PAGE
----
Wednesday, June 02, 2010

From the mailbag...

Michael S. writes:
I just saw this "Torah is not hefker" brochure in a shul and searched a web to check some of his assumptions. Your post was very helpful.
However I can't say I personally disagree with an idea of some sensorship of music and a hashgacha.
After all there was a time when food was checked by ingredients. Now we have heksherim. Different heksherim have different levels.
So why not the same in music. Even if some music is approved by MO heksher, that's also good. I am sure there is plenty out there that can not meet even triangle K standard.
Last time I was at a wedding, the music was terribly noisy. If this was hard for me to bear, what do you think older people assume? And some of it did sound kind of strong, I would prefer something like dveikus.
Look, if the music is too mild, the people who like strong music can still listen and "bare" it.
But if it is too strong, those who can't bare it get very sick.
Please let me know what you think.
By the way, I liked your referrence to an article against racism. Thank you again.
I disagree. It is patently obvious that those involved with the idea of a music hashgacha have neither the musical nor halachik acumen to be legislating on these matters. So, on practical grounds alone, this is a very bad idea. I'm strongly opposed on idealogical grounds as well.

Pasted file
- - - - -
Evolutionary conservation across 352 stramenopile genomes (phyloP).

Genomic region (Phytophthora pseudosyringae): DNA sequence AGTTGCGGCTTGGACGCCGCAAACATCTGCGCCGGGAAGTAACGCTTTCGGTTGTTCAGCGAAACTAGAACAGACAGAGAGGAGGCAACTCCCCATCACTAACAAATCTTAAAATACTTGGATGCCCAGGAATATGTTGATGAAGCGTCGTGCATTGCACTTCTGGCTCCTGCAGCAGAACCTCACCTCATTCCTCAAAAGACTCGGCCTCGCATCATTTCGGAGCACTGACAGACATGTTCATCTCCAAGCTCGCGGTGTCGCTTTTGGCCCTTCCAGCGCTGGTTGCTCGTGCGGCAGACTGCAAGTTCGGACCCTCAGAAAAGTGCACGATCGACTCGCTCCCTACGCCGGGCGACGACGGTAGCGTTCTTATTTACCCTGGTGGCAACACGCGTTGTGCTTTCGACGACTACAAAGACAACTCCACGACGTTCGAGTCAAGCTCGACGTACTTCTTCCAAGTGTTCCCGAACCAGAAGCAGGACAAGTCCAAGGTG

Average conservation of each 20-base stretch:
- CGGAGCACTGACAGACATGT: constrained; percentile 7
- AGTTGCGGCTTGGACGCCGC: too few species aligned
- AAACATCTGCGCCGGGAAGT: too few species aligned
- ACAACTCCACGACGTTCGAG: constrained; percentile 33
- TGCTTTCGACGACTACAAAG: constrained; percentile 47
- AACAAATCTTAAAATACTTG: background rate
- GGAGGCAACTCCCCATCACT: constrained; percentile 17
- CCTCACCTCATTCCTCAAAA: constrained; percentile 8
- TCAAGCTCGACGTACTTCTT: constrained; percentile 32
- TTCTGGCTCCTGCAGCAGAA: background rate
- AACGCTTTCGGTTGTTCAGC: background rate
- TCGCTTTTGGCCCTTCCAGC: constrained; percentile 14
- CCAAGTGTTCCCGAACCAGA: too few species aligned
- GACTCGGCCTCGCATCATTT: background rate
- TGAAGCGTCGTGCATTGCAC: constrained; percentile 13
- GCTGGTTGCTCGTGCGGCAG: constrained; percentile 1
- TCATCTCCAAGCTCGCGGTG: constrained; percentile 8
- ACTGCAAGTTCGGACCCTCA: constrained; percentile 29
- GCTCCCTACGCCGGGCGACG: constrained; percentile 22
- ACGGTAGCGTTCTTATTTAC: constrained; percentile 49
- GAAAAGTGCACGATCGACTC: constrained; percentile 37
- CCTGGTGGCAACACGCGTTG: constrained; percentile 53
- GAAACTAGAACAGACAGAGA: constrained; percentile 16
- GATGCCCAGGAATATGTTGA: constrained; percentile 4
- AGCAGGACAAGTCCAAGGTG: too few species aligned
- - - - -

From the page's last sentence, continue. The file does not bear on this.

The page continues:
The issue of loud volume at simchas is a separate one. I anticipate having more about "volume police" shortly.

Wolf Krakowski forwards a link to a concert video.

Moshe forwards a link to Hava Nagilah, What Is It?

Shalom comments on the too loud one-man-band:
Hey, at least he had an equalizer and knew how it worked.

A couple years ago, I bought a cheap digital SPL meter at Radio Shack, and I started taking it to chassenes in my camera bag. If the music painfully loud even though earplugs, I haul it out and check; if it consistently registers over 96 dB, I'll go over and say something. Not that anyone listens. If they can even hear.

Shortly thereafter, I started, when going to a simcha, to make a stop at a drug store on the way and buy a bulk pack (50 pair) of ear plugs. I don't usually have too many of them left by the end of the evening...
I actually thought about supplying free dispenser of pre-packaged earplugs in the lobby of various simcha venues. The packages would have my band info and the tag line "If we were playing tonight, you wouldn't need these!" As I mention above, I anticipate having more on this topic soon.

Finally, Shmuel forwards a link to Zevy Zions' latest solo CD, "Dizzy Accordion."